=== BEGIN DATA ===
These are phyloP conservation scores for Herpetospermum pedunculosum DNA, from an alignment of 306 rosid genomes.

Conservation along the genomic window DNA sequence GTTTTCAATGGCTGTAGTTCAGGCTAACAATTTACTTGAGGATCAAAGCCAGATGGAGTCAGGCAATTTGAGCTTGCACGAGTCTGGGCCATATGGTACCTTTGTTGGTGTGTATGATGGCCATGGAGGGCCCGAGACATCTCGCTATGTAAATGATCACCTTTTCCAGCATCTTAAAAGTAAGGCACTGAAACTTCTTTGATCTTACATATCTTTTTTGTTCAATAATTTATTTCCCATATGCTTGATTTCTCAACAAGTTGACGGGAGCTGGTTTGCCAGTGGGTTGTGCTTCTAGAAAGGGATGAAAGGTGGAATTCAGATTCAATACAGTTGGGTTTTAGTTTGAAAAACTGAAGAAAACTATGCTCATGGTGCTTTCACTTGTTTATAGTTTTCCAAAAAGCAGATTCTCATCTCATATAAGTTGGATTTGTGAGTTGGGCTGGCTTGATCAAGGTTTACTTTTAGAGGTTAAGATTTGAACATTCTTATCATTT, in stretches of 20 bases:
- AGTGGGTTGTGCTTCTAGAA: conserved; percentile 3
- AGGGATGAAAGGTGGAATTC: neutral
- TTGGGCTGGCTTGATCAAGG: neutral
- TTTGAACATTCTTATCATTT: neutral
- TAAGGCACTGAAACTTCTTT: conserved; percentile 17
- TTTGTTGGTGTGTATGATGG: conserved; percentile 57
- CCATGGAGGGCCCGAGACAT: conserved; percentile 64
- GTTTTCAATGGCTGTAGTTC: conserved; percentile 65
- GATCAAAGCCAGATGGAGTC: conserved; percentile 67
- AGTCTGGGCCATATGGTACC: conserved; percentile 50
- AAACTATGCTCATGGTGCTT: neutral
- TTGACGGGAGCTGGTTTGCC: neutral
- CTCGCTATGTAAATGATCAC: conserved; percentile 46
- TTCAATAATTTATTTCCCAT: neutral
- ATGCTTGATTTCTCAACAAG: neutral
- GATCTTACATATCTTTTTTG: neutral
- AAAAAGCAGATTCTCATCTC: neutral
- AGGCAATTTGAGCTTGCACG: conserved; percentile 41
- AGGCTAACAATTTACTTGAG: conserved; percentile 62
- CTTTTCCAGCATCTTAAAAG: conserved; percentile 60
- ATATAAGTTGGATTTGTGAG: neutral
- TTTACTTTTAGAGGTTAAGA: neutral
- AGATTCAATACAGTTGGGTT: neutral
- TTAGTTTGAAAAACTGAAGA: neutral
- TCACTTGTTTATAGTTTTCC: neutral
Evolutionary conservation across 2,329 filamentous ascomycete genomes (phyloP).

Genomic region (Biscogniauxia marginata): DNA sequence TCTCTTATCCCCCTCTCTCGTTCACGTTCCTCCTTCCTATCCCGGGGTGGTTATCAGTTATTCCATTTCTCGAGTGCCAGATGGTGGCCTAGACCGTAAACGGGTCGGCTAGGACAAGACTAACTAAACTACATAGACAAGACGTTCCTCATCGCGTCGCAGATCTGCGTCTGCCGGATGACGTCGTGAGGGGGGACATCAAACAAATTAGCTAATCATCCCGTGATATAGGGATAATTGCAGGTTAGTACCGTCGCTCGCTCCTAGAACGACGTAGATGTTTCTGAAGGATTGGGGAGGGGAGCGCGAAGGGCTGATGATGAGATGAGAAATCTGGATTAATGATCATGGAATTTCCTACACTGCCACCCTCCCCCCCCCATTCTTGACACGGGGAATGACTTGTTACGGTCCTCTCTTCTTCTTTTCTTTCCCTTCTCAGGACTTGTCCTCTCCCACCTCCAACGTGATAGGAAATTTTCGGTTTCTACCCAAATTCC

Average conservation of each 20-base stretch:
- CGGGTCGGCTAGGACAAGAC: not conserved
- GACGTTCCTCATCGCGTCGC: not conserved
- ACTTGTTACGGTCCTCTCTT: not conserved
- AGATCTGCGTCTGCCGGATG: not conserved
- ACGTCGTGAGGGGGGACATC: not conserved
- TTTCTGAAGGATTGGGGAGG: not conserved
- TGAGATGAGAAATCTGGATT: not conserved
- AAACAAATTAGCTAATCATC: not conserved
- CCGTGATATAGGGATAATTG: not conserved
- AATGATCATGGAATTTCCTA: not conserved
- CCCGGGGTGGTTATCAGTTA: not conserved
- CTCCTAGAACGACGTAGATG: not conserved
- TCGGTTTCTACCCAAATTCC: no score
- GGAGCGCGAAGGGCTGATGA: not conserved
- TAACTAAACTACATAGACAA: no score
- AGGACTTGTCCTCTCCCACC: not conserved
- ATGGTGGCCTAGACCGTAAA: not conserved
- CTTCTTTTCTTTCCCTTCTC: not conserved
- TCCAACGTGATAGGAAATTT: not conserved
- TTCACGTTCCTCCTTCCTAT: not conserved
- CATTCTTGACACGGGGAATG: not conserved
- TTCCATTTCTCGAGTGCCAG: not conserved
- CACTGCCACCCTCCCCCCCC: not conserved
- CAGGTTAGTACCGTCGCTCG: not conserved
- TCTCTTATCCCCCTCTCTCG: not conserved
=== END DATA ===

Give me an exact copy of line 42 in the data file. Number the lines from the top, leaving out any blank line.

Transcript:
- CTCCTAGAACGACGTAGATG: not conserved